Wednesday, November 14, 2018

Monocular Cues

The lecture on depth perception reminded me of this photo I took at the bay in North Cape May. It shows examples of monocular cues, like the photo of the railroad tracks we viewed in class.

The walkway in the center appears to decrease in size as it approaches the horizon, when in reality we know that it is because it is farther away, called perspective convergence. The walkway and objects surrounding it seem to converge at its end point, the jetty in this case.

The supportive wood structures on the sides of the walkway appear to become increasingly closer together as they approach the horizon, called texture gradient. The linear wood structures above the pipe appear to be doing the same. The distance between them appears to decrease as it reaches farther away from our point of view.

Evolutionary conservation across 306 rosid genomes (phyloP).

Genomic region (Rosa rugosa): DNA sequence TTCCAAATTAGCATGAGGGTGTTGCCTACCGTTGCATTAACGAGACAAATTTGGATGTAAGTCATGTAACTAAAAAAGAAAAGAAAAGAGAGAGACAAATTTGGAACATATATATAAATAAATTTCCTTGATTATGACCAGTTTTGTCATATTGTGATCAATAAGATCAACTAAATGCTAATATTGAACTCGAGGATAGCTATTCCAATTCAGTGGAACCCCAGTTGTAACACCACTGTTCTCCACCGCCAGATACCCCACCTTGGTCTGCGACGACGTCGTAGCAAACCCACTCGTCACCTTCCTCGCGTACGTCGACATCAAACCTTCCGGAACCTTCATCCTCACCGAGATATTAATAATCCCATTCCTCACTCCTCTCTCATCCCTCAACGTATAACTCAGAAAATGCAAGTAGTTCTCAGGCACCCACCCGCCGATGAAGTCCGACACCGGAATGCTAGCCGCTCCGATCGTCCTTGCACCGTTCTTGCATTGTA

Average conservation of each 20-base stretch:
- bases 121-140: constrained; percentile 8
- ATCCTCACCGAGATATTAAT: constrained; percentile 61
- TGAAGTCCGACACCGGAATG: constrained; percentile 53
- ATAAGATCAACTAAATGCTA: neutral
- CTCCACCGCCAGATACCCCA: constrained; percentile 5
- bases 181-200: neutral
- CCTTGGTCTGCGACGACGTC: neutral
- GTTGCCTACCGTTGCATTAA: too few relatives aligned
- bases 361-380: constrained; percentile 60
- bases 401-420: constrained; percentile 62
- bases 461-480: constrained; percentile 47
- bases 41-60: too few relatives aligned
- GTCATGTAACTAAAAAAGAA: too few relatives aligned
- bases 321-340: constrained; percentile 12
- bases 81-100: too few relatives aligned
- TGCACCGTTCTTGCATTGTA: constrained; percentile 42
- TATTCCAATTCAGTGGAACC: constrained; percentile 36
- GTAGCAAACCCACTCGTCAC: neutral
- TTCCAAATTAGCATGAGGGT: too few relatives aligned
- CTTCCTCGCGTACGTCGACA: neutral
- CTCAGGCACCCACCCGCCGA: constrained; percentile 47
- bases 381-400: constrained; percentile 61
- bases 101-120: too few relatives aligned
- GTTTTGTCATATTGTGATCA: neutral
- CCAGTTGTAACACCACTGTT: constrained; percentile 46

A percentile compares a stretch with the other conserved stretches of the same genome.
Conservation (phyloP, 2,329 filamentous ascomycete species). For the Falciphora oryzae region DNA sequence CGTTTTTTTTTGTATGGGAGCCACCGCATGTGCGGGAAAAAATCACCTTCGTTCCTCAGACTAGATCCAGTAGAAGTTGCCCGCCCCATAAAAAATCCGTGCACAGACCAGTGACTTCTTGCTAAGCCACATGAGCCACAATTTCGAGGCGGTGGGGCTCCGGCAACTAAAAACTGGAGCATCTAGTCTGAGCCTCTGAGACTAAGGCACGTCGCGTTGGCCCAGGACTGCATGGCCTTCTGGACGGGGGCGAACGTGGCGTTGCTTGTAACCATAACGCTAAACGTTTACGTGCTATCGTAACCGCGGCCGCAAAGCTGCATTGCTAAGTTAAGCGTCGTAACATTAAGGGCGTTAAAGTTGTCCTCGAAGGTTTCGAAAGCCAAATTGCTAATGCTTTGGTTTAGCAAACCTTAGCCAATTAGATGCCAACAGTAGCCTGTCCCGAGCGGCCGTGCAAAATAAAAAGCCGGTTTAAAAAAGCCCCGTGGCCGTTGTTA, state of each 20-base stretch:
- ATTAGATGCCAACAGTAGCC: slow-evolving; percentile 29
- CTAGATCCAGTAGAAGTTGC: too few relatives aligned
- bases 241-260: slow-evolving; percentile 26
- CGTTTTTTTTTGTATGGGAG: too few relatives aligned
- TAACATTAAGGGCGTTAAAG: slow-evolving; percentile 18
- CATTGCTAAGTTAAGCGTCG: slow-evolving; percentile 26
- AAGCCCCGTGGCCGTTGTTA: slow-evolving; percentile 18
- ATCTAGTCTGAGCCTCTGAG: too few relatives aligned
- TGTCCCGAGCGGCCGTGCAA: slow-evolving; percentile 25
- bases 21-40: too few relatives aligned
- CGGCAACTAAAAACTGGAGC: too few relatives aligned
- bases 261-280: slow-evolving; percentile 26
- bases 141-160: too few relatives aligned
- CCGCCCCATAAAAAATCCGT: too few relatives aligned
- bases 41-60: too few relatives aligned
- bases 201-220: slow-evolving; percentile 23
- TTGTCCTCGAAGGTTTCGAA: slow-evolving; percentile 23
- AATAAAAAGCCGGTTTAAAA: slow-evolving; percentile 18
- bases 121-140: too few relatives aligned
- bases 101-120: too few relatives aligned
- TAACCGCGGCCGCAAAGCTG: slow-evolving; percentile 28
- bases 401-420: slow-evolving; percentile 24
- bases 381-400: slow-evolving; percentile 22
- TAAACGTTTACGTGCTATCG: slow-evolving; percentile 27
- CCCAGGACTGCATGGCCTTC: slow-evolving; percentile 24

Lastly, although we know the jetty rocks are bigger than the wooden structures, the rocks appear much smaller. This is because they are farther away, called relative size. We know they are farther away, because they are right below the horizon, higher in our field of vision, called relative height.

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